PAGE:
Access to Interpreted Fields and Class Constants

The Calendar class follows an unusual idiom for allowing access to the individual fields of the interpreted date instance. Rather than offering a number of dedicated property getters and setters (such as getMonth()), it offers only one, which takes an identifier for the requested field as argument:

int get( Calendar.MONTH ) etc.

Notice that this function always returns an int!

The identifiers for the fields are defined in the Calendar class as public static final variables. (These identifiers are raw integers, not wrapped into an enumeration abstraction.)

Besides the identifiers (or keys) for the fields, the Calendar class defines a number of additional public static final variables holding the values for the fields. So, to test whether a certain date (represented by the Calendar instance calendar) falls into the first month of the year, one would write code like this:

if( calendar.get( Calendar.MONTH ) == Calendar.JANUARY ) {...}

Note that the months are called JANUARY, FEBRUARY, etc., irrespective of location (as opposed to more neutral names such as MONTH_1, MONTH_2, and so on). There is also a field UNDECIMBER, representing the 13th month of the year, which is required by some (non-Gregorian) calendars.

Unfortunately, keys and values are neither distinguished by name nor by grouping into separate nested interfaces.


The Calendar offers three ways to modify the date represented by the current instance: set(), add(), and roll(). The set() method simply sets the specified field to the desired value. The difference between add() and roll() concerns the way they treat over- and underflows: while add() propagates changes to "smaller" or "larger" fields, roll() does not. For instance, when adding a month to a Calendar instance representing Dec. 15, the year will be incremented when using add(), but left untouched when using roll(). The decision to have two different functions for either case was motivated by their possible uses in GUI situations.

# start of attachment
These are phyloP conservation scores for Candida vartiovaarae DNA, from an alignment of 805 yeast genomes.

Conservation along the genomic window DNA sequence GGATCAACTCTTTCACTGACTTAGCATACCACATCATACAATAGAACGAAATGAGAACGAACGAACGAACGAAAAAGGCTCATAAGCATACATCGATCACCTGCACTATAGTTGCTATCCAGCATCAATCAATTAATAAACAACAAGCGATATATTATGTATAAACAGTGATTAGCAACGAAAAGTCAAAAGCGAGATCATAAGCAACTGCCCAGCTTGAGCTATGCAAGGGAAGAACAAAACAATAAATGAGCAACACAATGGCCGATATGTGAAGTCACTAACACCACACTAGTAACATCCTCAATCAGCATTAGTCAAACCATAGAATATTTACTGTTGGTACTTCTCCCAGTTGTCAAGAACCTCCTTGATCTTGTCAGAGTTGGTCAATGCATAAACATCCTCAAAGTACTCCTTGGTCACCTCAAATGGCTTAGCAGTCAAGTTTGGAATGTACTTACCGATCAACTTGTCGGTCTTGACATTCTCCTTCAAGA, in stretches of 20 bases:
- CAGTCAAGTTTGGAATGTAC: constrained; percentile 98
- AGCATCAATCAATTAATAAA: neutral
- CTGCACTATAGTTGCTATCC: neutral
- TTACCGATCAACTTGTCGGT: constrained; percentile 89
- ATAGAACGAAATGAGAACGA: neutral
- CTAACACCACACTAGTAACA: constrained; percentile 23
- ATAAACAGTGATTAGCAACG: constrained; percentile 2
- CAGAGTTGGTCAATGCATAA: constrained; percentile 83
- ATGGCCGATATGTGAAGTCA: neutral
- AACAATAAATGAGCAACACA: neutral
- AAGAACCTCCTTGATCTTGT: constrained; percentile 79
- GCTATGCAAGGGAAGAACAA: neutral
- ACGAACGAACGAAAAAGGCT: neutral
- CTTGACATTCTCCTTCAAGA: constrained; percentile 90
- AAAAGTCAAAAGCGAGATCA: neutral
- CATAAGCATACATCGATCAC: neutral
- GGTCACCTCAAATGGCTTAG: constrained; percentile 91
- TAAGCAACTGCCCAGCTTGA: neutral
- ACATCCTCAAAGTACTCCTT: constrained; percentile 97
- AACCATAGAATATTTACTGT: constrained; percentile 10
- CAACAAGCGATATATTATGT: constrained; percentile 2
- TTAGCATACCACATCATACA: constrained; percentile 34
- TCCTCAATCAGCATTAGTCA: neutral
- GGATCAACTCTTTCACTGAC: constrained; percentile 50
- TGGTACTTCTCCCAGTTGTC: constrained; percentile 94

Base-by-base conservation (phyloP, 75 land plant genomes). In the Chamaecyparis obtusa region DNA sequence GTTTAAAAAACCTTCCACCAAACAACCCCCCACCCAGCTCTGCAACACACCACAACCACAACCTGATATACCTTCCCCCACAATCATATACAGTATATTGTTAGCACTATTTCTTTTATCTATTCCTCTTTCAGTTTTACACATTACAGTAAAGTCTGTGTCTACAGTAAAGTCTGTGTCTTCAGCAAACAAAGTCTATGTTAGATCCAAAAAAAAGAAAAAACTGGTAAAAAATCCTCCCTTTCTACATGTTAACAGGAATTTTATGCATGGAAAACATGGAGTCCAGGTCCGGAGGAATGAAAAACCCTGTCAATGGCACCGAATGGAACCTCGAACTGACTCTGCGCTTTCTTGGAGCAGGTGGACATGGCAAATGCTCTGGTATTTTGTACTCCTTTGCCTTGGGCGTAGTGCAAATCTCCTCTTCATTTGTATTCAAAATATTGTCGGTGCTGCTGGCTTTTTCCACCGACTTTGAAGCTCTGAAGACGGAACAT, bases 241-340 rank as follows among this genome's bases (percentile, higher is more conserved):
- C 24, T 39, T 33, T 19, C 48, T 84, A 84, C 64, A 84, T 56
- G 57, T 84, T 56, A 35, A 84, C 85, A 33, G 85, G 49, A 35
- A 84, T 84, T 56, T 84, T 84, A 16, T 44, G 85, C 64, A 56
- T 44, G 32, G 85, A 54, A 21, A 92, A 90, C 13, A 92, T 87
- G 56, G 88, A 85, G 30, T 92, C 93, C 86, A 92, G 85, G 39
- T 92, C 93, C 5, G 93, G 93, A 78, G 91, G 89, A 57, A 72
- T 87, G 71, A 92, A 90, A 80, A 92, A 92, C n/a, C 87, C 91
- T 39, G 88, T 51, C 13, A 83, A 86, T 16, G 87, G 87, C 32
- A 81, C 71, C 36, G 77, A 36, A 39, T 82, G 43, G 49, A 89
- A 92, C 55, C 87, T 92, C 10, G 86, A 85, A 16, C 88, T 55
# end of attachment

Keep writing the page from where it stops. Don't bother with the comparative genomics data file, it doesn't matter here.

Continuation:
The way Calendar is implemented, it contains redundant data: all of the individual fields can be computed from the number of milliseconds since the epoch given a time zone, and vice versa. The class declares the abstract methods computeFields() and computeTime() for these operations, respectively, as well as the complete() method, which performs a complete round-trip. Because there are two sets of redundant data, the two sets can get out of synch. According to the class' documentation, dependent data is recomputed lazily when changes are made. Subclasses must maintain a set of dirty flags to signal when recomputation is required.

Additional Functionality

Implementation Leakage